I had intended that my next piece of writing be from my long list of ideas, about suicidal ideation or about the Royal Commission report. Alas, the last few weeks have compelled me to write something else.

I have been sexually assaulted at least twice in my life. Once as a student, following a debating competition, which I’ve written about before. Another time, I hadn’t even been able to put words to until two weeks ago, memories of a workplace sexual assault resurfaced by the never-ending media cycle. I’ve been processing it in my journal – a mess of half-sentences, images and colours that I now know would be used to render me mad if they were ever published. These two experiences have been front of mind for me, eerily echoing the stories every woman in Australia now knows.

Two sexual assaults. It seems like a lot. It doesn’t even cover the years of street harassment. The fear of being locked in a taxi or uber with a driver who seems a little too interested in your love life. The man who masturbated in the street at my mum and I when I was 14. The time a ‘friend’ crawled into my bed when I needed a place to crash. The times a man took advantage of when I’d had too much to drink and conversations about consent would have been inconvenient. The years of emotional abuse in a relationship that broke me down and coerced me into things I knew at the time made me utterly miserable. Gendered violence is a reality of my life, and every woman I have ever met.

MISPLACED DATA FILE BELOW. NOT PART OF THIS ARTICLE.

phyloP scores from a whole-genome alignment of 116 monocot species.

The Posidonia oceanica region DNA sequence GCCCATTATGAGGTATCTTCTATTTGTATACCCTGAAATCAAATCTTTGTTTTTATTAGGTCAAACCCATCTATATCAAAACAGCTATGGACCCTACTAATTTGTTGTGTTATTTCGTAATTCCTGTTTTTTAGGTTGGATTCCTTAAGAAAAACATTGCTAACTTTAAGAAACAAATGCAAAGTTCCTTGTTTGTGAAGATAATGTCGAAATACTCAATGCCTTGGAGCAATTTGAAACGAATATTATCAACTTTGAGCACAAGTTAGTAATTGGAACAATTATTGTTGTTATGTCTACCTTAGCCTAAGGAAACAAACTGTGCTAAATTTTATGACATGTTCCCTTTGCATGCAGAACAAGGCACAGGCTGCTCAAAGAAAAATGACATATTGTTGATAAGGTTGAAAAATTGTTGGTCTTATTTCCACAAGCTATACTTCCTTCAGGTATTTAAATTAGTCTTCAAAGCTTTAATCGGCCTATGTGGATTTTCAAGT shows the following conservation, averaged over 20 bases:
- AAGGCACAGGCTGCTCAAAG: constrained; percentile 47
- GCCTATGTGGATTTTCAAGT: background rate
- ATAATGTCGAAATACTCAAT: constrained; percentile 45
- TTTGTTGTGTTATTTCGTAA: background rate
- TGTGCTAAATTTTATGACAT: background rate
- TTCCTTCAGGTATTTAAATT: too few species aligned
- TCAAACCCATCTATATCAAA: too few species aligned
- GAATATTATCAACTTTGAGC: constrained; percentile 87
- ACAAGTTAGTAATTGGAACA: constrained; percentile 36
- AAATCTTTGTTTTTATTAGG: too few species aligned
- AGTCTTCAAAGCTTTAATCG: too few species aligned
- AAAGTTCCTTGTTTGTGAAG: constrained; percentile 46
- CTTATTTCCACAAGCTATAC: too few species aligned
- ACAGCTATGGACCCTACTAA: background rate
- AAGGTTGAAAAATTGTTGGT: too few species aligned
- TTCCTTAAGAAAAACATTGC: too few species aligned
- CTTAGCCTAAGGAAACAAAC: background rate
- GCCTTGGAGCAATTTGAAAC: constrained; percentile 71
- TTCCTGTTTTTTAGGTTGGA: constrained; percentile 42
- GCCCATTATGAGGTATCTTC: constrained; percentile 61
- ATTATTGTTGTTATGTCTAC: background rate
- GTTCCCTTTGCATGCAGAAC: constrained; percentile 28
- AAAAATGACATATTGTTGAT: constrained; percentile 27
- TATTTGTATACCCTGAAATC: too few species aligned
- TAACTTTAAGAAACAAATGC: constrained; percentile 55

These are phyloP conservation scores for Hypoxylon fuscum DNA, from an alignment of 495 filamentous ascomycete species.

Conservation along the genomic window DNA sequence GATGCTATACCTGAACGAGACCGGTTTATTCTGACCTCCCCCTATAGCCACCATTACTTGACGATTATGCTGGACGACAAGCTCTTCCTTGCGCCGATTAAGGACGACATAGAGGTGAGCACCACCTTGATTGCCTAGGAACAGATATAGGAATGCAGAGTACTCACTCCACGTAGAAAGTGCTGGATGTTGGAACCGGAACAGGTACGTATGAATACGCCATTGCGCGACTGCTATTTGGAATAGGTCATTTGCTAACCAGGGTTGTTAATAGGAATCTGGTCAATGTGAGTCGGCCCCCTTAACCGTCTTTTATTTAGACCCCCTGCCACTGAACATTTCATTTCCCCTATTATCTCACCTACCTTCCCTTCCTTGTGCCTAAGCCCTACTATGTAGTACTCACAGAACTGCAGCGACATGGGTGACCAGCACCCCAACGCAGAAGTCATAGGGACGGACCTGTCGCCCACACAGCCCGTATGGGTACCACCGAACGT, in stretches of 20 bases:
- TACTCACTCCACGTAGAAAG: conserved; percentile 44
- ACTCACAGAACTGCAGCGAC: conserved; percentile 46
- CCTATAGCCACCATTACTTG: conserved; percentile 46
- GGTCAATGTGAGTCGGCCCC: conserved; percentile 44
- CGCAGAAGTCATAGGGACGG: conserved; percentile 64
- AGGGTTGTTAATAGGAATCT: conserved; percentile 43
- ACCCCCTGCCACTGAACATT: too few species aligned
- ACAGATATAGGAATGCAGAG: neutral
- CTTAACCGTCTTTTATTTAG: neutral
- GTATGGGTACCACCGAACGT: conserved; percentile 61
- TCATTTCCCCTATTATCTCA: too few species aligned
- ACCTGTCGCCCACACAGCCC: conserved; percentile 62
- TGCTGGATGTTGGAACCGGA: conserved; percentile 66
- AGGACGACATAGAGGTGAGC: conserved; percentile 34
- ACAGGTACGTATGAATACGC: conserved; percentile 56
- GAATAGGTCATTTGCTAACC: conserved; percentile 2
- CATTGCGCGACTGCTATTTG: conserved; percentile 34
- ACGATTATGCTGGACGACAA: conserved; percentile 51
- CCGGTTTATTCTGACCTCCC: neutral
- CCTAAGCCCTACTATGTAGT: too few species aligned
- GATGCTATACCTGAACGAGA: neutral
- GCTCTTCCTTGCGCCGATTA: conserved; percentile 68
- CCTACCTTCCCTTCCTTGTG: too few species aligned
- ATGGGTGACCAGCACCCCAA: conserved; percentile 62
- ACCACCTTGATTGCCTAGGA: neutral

So you might expect me to be writing about trauma. I’m not, though I know about trauma. I know the sudden claustrophobia, the narrowing in of the world that takes me back to being a scared child. I’m lucky in that the gendered violence I have experienced has not caused me trauma.

But it has caused me rage.

It’s a rage that burns ever-present. I rage at a country that shrugs when we have three Aboriginal deaths in custody in a week, 30 years after a Royal Commission told us everything we need to do to make them stop. I rage at politicans who keep children locked in offshore cages. I rage at a government that proves it knows how to eliminate poverty but cuts back welfare supports anyway. I rage at a world that looks at a man like Mathias Cormann, with a history of inaction on climate change, and thinks ‘yep, that’s the man to lead us through this’.

I rage because the easiest goal for politicians in history is protecting a young, intelligent, white, politically-allied woman from rape in their own workplace and they can’t even be bothered to do anything about that.

I didn’t report my sexual assaults because I didn’t think I would be believed. I didn’t think that reporting crimes perpetrated against me would lead to any kind of justice. The most powerful people in the country are proving me right.

And it’s that injustice that grinds you down. Injustice turns itself into a burning anger that, with nowhere to go, just burns its host up instead.